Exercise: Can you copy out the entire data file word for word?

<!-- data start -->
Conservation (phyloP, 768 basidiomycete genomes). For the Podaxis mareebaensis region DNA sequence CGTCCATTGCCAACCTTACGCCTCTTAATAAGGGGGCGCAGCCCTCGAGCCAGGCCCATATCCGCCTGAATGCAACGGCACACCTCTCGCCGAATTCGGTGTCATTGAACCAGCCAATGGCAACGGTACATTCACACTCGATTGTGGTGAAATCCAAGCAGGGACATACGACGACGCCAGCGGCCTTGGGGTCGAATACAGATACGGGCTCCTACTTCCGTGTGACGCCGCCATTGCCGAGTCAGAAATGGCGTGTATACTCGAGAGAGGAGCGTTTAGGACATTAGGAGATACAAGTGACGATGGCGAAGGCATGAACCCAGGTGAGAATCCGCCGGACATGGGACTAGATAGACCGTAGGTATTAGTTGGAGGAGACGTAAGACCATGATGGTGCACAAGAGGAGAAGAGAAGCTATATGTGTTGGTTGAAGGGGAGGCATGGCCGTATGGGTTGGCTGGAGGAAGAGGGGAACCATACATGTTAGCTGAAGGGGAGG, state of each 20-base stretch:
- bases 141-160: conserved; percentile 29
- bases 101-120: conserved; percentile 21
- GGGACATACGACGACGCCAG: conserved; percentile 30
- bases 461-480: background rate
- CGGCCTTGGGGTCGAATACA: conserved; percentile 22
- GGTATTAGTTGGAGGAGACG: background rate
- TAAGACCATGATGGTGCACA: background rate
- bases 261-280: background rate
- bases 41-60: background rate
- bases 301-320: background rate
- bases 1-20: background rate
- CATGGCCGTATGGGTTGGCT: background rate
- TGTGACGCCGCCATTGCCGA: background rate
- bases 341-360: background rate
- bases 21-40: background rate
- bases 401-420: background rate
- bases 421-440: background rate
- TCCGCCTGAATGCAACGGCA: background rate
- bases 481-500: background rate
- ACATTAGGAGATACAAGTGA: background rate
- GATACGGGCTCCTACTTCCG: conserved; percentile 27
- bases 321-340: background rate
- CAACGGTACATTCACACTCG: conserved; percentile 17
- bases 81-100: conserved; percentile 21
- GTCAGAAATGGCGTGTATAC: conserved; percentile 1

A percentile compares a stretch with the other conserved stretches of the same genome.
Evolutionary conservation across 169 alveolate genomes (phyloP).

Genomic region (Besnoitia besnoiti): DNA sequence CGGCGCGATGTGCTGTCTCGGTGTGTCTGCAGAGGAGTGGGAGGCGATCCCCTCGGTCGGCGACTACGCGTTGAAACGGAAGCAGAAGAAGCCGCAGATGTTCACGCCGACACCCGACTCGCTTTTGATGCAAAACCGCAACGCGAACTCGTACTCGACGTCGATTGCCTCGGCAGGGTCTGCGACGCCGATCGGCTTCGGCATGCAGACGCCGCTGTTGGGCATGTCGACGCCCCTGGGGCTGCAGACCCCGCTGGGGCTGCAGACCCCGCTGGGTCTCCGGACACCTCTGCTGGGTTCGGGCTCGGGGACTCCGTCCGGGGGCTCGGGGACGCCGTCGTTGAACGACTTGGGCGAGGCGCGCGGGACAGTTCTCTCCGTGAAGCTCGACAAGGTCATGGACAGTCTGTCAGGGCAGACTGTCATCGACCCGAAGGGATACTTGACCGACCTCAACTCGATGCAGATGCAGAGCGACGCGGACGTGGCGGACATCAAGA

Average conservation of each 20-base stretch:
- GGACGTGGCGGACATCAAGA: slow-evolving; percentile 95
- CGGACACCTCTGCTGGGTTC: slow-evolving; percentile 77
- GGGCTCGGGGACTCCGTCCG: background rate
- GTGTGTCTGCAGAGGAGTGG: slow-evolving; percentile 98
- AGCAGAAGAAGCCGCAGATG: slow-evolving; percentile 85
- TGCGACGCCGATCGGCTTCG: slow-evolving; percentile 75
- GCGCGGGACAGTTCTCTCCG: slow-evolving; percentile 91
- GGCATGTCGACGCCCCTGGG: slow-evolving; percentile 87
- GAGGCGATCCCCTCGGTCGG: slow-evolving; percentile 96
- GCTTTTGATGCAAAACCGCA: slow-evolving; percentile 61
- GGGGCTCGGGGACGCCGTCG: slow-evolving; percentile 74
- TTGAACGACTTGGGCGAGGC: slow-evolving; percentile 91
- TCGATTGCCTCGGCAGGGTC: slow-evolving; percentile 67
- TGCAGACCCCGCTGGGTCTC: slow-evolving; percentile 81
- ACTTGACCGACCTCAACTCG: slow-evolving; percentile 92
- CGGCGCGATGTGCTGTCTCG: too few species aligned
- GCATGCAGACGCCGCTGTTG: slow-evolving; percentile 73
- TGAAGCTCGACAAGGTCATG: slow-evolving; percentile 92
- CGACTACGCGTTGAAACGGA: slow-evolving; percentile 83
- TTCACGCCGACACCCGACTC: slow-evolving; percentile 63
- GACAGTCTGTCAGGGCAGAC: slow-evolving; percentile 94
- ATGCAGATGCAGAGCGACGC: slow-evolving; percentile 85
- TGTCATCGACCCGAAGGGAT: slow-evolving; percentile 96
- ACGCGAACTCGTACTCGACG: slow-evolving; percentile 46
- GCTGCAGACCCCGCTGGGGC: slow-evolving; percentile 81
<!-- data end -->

Conservation (phyloP, 768 basidiomycete genomes). For the Podaxis mareebaensis region DNA sequence CGTCCATTGCCAACCTTACGCCTCTTAATAAGGGGGCGCAGCCCTCGAGCCAGGCCCATATCCGCCTGAATGCAACGGCACACCTCTCGCCGAATTCGGTGTCATTGAACCAGCCAATGGCAACGGTACATTCACACTCGATTGTGGTGAAATCCAAGCAGGGACATACGACGACGCCAGCGGCCTTGGGGTCGAATACAGATACGGGCTCCTACTTCCGTGTGACGCCGCCATTGCCGAGTCAGAAATGGCGTGTATACTCGAGAGAGGAGCGTTTAGGACATTAGGAGATACAAGTGACGATGGCGAAGGCATGAACCCAGGTGAGAATCCGCCGGACATGGGACTAGATAGACCGTAGGTATTAGTTGGAGGAGACGTAAGACCATGATGGTGCACAAGAGGAGAAGAGAAGCTATATGTGTTGGTTGAAGGGGAGGCATGGCCGTATGGGTTGGCTGGAGGAAGAGGGGAACCATACATGTTAGCTGAAGGGGAGG, state of each 20-base stretch:
- bases 141-160: conserved; percentile 29
- bases 101-120: conserved; percentile 21
- GGGACATACGACGACGCCAG: conserved; percentile 30
- bases 461-480: background rate
- CGGCCTTGGGGTCGAATACA: conserved; percentile 22
- GGTATTAGTTGGAGGAGACG: background rate
- TAAGACCATGATGGTGCACA: background rate
- bases 261-280: background rate
- bases 41-60: background rate
- bases 301-320: background rate
- bases 1-20: background rate
- CATGGCCGTATGGGTTGGCT: background rate
- TGTGACGCCGCCATTGCCGA: background rate
- bases 341-360: background rate
- bases 21-40: background rate
- bases 401-420: background rate
- bases 421-440: background rate
- TCCGCCTGAATGCAACGGCA: background rate
- bases 481-500: background rate
- ACATTAGGAGATACAAGTGA: background rate
- GATACGGGCTCCTACTTCCG: conserved; percentile 27
- bases 321-340: background rate
- CAACGGTACATTCACACTCG: conserved; percentile 17
- bases 81-100: conserved; percentile 21
- GTCAGAAATGGCGTGTATAC: conserved; percentile 1

A percentile compares a stretch with the other conserved stretches of the same genome.
Evolutionary conservation across 169 alveolate genomes (phyloP).

Genomic region (Besnoitia besnoiti): DNA sequence CGGCGCGATGTGCTGTCTCGGTGTGTCTGCAGAGGAGTGGGAGGCGATCCCCTCGGTCGGCGACTACGCGTTGAAACGGAAGCAGAAGAAGCCGCAGATGTTCACGCCGACACCCGACTCGCTTTTGATGCAAAACCGCAACGCGAACTCGTACTCGACGTCGATTGCCTCGGCAGGGTCTGCGACGCCGATCGGCTTCGGCATGCAGACGCCGCTGTTGGGCATGTCGACGCCCCTGGGGCTGCAGACCCCGCTGGGGCTGCAGACCCCGCTGGGTCTCCGGACACCTCTGCTGGGTTCGGGCTCGGGGACTCCGTCCGGGGGCTCGGGGACGCCGTCGTTGAACGACTTGGGCGAGGCGCGCGGGACAGTTCTCTCCGTGAAGCTCGACAAGGTCATGGACAGTCTGTCAGGGCAGACTGTCATCGACCCGAAGGGATACTTGACCGACCTCAACTCGATGCAGATGCAGAGCGACGCGGACGTGGCGGACATCAAGA

Average conservation of each 20-base stretch:
- GGACGTGGCGGACATCAAGA: slow-evolving; percentile 95
- CGGACACCTCTGCTGGGTTC: slow-evolving; percentile 77
- GGGCTCGGGGACTCCGTCCG: background rate
- GTGTGTCTGCAGAGGAGTGG: slow-evolving; percentile 98
- AGCAGAAGAAGCCGCAGATG: slow-evolving; percentile 85
- TGCGACGCCGATCGGCTTCG: slow-evolving; percentile 75
- GCGCGGGACAGTTCTCTCCG: slow-evolving; percentile 91
- GGCATGTCGACGCCCCTGGG: slow-evolving; percentile 87
- GAGGCGATCCCCTCGGTCGG: slow-evolving; percentile 96
- GCTTTTGATGCAAAACCGCA: slow-evolving; percentile 61
- GGGGCTCGGGGACGCCGTCG: slow-evolving; percentile 74
- TTGAACGACTTGGGCGAGGC: slow-evolving; percentile 91
- TCGATTGCCTCGGCAGGGTC: slow-evolving; percentile 67
- TGCAGACCCCGCTGGGTCTC: slow-evolving; percentile 81
- ACTTGACCGACCTCAACTCG: slow-evolving; percentile 92
- CGGCGCGATGTGCTGTCTCG: too few species aligned
- GCATGCAGACGCCGCTGTTG: slow-evolving; percentile 73
- TGAAGCTCGACAAGGTCATG: slow-evolving; percentile 92
- CGACTACGCGTTGAAACGGA: slow-evolving; percentile 83
- TTCACGCCGACACCCGACTC: slow-evolving; percentile 63
- GACAGTCTGTCAGGGCAGAC: slow-evolving; percentile 94
- ATGCAGATGCAGAGCGACGC: slow-evolving; percentile 85
- TGTCATCGACCCGAAGGGAT: slow-evolving; percentile 96
- ACGCGAACTCGTACTCGACG: slow-evolving; percentile 46
- GCTGCAGACCCCGCTGGGGC: slow-evolving; percentile 81